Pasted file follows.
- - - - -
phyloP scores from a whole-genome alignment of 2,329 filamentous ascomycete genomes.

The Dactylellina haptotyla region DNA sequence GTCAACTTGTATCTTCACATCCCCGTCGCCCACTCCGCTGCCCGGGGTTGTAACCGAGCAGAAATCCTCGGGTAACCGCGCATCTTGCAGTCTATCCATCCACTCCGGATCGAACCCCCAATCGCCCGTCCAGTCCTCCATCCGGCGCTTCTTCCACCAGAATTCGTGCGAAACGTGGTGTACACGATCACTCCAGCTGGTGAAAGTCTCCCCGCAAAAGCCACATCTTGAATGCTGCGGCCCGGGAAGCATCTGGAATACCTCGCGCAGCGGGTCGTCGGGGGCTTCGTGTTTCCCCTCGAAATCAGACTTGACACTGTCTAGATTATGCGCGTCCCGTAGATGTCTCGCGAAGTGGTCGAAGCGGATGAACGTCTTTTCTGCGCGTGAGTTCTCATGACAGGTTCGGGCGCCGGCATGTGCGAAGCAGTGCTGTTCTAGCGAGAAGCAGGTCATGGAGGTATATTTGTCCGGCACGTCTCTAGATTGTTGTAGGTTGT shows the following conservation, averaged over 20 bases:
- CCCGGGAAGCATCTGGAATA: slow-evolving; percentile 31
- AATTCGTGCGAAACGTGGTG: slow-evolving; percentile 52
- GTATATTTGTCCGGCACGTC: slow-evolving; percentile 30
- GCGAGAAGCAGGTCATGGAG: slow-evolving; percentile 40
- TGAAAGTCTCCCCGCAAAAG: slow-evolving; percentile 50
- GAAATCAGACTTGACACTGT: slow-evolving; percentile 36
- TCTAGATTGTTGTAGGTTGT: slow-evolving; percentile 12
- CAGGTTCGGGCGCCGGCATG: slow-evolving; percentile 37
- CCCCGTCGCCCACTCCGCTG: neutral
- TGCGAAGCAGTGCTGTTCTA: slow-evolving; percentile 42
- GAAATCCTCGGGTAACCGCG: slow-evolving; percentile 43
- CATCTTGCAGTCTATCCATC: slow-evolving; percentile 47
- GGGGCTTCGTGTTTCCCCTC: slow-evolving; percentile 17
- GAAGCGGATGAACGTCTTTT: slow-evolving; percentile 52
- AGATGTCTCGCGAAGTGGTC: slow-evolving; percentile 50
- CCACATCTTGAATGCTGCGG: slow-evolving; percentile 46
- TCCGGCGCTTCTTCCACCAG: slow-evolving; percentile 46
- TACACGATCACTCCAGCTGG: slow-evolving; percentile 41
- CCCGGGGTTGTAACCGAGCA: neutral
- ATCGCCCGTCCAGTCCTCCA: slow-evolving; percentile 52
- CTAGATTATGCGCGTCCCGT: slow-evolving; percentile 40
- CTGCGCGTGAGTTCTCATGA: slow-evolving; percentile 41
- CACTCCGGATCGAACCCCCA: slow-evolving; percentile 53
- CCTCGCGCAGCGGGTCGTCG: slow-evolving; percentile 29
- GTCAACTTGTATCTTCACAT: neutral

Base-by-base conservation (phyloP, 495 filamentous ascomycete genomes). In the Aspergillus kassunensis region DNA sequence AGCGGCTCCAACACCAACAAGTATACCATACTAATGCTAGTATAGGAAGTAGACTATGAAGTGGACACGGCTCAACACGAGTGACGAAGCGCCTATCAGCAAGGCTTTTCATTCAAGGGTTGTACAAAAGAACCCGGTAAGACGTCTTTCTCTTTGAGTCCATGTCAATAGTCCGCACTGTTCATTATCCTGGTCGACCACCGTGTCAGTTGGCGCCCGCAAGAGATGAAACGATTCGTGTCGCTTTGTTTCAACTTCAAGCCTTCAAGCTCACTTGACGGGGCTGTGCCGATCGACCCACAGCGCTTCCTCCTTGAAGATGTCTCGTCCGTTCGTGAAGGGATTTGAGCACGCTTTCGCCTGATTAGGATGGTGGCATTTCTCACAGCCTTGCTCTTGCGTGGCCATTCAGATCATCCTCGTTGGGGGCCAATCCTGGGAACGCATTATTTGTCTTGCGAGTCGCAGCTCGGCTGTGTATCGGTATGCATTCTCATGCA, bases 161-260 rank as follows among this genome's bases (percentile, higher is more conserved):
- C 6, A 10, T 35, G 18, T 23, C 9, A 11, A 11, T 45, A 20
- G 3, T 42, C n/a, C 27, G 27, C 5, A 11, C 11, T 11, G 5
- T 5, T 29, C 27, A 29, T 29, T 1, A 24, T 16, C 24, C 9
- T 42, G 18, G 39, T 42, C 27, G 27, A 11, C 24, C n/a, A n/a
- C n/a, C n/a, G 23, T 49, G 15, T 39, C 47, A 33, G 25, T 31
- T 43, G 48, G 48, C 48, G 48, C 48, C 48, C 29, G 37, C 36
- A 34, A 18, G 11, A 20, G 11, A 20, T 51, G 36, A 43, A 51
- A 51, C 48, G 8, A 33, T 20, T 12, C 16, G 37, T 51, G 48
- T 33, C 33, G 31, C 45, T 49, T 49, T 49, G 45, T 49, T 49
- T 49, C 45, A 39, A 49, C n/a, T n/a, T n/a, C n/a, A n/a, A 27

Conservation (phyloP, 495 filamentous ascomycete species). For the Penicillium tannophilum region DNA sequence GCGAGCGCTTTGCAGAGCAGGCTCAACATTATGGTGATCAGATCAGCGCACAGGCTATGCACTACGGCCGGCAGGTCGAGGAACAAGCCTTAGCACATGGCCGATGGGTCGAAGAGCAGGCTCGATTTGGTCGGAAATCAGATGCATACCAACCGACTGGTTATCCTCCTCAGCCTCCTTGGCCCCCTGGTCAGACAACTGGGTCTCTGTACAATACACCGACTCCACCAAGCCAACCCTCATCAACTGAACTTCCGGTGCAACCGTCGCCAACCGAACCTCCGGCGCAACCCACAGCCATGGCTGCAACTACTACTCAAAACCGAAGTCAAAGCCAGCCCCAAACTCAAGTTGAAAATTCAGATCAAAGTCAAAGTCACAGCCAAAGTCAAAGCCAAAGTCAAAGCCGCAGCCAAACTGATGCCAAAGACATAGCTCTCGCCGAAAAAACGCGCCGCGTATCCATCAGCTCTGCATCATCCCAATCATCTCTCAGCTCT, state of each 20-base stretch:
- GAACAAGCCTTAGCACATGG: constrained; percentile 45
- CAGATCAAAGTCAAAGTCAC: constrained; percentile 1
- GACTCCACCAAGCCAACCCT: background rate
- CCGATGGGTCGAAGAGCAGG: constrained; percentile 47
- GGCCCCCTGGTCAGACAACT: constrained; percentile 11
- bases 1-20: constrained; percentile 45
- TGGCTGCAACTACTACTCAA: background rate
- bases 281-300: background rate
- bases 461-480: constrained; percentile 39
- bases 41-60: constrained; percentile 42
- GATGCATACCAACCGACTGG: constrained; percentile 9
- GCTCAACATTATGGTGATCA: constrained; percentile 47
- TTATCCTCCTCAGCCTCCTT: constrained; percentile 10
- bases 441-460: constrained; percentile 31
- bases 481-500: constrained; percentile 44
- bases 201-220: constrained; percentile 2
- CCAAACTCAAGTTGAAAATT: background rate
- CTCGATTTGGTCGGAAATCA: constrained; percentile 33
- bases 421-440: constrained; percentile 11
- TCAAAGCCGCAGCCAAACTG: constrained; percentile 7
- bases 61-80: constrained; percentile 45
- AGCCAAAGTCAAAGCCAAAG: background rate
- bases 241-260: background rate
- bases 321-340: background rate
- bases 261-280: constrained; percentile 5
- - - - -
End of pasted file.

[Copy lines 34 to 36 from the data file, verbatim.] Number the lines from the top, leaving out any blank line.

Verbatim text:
- T 43, G 48, G 48, C 48, G 48, C 48, C 48, C 29, G 37, C 36
- A 34, A 18, G 11, A 20, G 11, A 20, T 51, G 36, A 43, A 51
- A 51, C 48, G 8, A 33, T 20, T 12, C 16, G 37, T 51, G 48